To combat this campaigns were launched to persuade the Government to carry out a major programme of church building with the result that in 1818 the Church Building Act was passed by Parliament. Under this a Commission was established that provided grants totaling £1.5 million (nearly £75 million today) for the building of 600 churches, known as Commissioners Churches, across the country. It was this scheme that enabled the building of Derby’s St John the Evangelist Church in the old West End.
As a town at the heart of the Industrial revolution Derby was experiencing significant and rapid population growth and nowhere more so than in the West End, something recognised by the head of the church in the town, The Bishop of Lichfield.
Following a grant application the Commissioners provided a not inconsiderable sum of £2547, this was increased by a public subscription to the value of £4300 and the land was donated by the local Hurt family who owned a townhouse on nearby Friargate.
An architect named Francis Goodwin was hired to design the building. At the time of his appointment he was working on the new Vernon Street Gaol, however he had already designed a large number of Commissioners Churches across the Midlands using his preferred Gothic Revival style. Building was completed and the church consecrated in 1828.
St Michael's Church
The unassuming nature of this small church on Queen Street actually belies a rich and ancient history. Although the current building dates only from the latter half of the 19th century there has been a place of worship on this site since at least the 11th century when it was in the possession of Darley Abbey. Following the dissolution it was given to the bailiffs and burgesses of the town by Queen Mary.
In the 17th & 18th centuries the industrious engineer George Sorocold devised a means to provide the people of the town with fresh water to their homes. A large water wheel was constructed in the river and this fed water to a cistern in the churchyard of St Michael’s and then throughout the town by means of pipes made of elm wood. This system remained in use for about 100 years.
In 1856 during a morning service the east gable of this ancient building collapsed resulting in the entire church being replaced in 1858 to the designs of H I Stevens although The Comprehensive Gazetteer of England and Wales, 1894-5 described the new building as ‘possessing no particular interest except for its fine communion plate’.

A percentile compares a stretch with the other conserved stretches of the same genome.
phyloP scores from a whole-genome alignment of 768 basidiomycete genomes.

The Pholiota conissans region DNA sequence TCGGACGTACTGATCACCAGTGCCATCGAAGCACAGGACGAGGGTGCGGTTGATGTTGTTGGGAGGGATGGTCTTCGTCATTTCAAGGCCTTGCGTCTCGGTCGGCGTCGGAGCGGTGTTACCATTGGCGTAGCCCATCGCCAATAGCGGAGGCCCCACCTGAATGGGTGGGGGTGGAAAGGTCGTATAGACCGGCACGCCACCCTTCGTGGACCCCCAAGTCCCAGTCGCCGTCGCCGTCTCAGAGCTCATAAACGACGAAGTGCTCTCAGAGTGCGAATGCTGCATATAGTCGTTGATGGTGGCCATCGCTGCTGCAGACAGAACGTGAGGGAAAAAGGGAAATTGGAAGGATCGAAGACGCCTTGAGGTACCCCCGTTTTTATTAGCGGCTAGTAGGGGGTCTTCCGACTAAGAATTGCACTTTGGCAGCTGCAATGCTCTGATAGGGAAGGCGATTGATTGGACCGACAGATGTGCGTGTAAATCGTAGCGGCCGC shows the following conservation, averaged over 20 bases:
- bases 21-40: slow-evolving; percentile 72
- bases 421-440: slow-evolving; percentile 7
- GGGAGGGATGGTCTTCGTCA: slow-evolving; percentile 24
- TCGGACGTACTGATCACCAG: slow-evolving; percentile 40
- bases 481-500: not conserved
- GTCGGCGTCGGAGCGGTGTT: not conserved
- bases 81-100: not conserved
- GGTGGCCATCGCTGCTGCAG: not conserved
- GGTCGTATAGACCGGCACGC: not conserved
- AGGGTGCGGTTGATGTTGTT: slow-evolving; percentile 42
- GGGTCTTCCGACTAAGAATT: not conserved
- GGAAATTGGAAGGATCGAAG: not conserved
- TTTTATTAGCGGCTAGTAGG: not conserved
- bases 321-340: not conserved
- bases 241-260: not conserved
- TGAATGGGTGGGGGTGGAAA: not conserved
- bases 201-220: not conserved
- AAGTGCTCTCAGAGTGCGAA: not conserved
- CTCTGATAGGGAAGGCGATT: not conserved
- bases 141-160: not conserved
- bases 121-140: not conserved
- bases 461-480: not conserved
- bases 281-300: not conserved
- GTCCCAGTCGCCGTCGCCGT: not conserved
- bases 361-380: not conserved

St Michael's ceased to function as a church in the 1970s and lay empty until it was converted into the offices of architect Derek Latham.
St Anne's Church
This imposing and austere red brick church is located in what was once the heart of the West End. Completed in 1871 and consecrated the following year it is a rare and fortunate survivor of the wholesale redevelopment of the area at in the second half of the 20th century.
An article in The Derby Mercury about the consecration relates how Mr Mundy of nearby Markeaton Hall had been lobbied by a group of ‘working men’ seeking his assistance in creating a new and larger church due to a lack of space in their existing building on Leaper Street.
Built in the Gothic Revival style by F.W.Hunt the design was conceived to facilitate the highest form of Anglo-Catholic worship. As a result it included wide, processional aisles, a spacious Sanctuary and a rood carried aloft on a high beam.
It is the interior of this building, however, which is its true glory and the reason that it has been given a Grade 2* listing. The English Heritage Listing Text describes it as:
Wooden rood topped with carved figures. Chancel side walls painted and stencilled. Ritual east wall has pointed marble frame containing 9 frescoes, arranged as an ikonostase. Chancel roof also elaborately stencilled. Painted wooden altar and reredos by George Walton c1910. Original wooden pews. Most windows contain good quality contemporary glass, some by Clayton & Bell. Minton tiles. The Gothic Revival church has very fine quality internal painted decoration.
The website for St Anne's Church is at http://www.saintannederby.org.uk/